As the US made headlines for its nitrogen gas execution of a murderer, 14 people were executed on one morning at a prison near Iran’s capital, Tehran.
One man hanged this week in Iran was a protester recognised to have severe mental illness. Another was guilty of a non-violent crime.
Exploiting the regional crisis around Gaza as a cover, Iran has sharply escalated its use of the death penalty in recent days.
To protest the executions, imprisoned Nobel Peace Prize laureate Narges Mohammadi went on hunger strike on Thursday, with dozens of fellow women political prisoners joining her. One in her seventies was taken to hospital after suffering a heart attack late on Thursday.
“Execution is not something new in the Islamic Republic. It’s a part of their identity,” said Saeid Golkar, an assistant professor of political science at the University of Tennessee and senior adviser at United Against Nuclear Iran.
“But now, with the world’s attention turned towards the Middle East crisis, they have seized the momentum to escalate executions and instil fear in people. Their belief is in achieving victory through the propagation of fear.”
He anticipates that the Islamic Republic will carry out more executions in the following weeks, taking advantage of the world’s distraction with the escalating tension in the Middle East.
This week, the execution of Mohammad Ghobadlou, a 23-year-old protester acknowledged to be bipolar, sparked widespread outrage. His parents spent the previous night outside the prison and pleaded with the authorities under heavy rain.
His arrest took place after protests triggered by the death of Mahsa Amini in the custody of “morality police” in September 2022 due to alleged violations of hijab rules.
Ghobadlou was charged with “waging war against God” for “deliberately” running a car over a group of police officers, allegedly killing one.
“He was young, remarkably young, and brimming with life,” said Habib Daneshvar, Ghobadlou’s former cellmate. “Nowhere in the world, do they execute people with mental disorders.”
“I contemplate how he would have spent his final night in solitary confinement before they hanged him,” he said. “That’s the most unimaginable situation to be in.”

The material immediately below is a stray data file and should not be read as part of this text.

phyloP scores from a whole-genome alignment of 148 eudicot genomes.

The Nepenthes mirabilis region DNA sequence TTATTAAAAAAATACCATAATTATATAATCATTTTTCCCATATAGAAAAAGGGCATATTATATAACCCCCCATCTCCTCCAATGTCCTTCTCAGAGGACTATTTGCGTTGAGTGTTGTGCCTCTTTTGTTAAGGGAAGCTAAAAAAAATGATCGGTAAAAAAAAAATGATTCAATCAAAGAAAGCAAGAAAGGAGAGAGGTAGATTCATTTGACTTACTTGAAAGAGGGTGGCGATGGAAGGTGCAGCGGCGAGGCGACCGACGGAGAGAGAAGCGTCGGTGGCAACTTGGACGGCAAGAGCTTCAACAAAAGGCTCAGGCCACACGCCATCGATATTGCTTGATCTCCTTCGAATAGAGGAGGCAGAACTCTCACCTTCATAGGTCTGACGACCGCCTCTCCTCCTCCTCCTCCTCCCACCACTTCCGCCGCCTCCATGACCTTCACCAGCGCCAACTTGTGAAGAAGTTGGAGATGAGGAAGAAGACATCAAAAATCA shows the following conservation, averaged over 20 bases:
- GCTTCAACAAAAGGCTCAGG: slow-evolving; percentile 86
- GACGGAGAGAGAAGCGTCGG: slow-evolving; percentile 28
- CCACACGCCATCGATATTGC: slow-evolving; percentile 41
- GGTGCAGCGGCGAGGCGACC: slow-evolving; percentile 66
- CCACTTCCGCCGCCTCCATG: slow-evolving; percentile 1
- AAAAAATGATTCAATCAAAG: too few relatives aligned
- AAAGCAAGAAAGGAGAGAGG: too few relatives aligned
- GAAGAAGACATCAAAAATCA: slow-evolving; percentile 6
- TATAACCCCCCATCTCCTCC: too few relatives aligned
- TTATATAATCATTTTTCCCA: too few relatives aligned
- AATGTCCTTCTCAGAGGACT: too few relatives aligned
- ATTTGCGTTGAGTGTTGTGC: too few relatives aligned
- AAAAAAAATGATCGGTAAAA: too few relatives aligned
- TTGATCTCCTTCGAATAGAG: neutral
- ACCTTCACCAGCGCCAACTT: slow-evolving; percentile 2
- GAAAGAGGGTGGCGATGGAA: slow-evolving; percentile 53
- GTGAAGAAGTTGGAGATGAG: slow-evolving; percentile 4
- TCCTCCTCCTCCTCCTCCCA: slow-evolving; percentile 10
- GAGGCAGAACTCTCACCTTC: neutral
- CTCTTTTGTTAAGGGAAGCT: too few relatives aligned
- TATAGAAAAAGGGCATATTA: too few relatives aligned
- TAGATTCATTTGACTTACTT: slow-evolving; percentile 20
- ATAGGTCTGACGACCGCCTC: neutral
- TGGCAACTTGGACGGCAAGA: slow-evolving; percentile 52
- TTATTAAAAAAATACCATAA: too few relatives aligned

Another prisoner, Farhad Salimi, was executed on Tuesday. Arrested in 2009, he was accused of being a member of a “Salafist group”, a banned religious minority — a charge he vehemently denied.
Salimi’s family was issued a summons for a final visit on Monday. However, upon their arrival at the prison, they were instructed to return the next day.
Rather than experiencing the anticipated final meeting with their loved one, the relatives were met with the distressing news that Salimi had already been hanged.
Fourteen people, mostly on drug-related charges, were also hanged on a single day last week.
Mr Golkar said that the Islamic Republic acknowledges its unstable situation in the aftermath of recent waves of protests and anticipates further occurrences, and its strategy is to prepare for the suppression of future protests, and one tactic involves instilling fear through an escalation of executions.
“They are deliberately executing people in the most brutal way to intimidate their own people,” said Murteza Ahmadi*, a driver in central Isfahan. “But we are not going to take even a single step back from our rights.
“I cannot wait to see the day when they will be brought to justice. That day will come.”
Reza Karimi*, a shopkeeper in Tehran, said: “People are filled with anger. They are hanging our young men to maintain their grip on power. I was on the roof of my house when they executed Ghobadlou and chanted, ‘death to the dictator’. That was all I could do.”
“[Supreme Leader Ali] Khamenei is doing the same things as Zahhak was doing. He is a new Zahhak,” he added, referring to a mythical king said to have fed serpents growing out of his shoulders with young people’s brains.
At least 791 people were executed in 2023, a 33 per cent increase from 2022, including 25 women and two children, according to human rights organisations.
Ethnic minorities were overrepresented among those executed, with more than one fifth of those hanged being members of the mostly Sunni ethnic Baluch community.
*Names changed to protect identity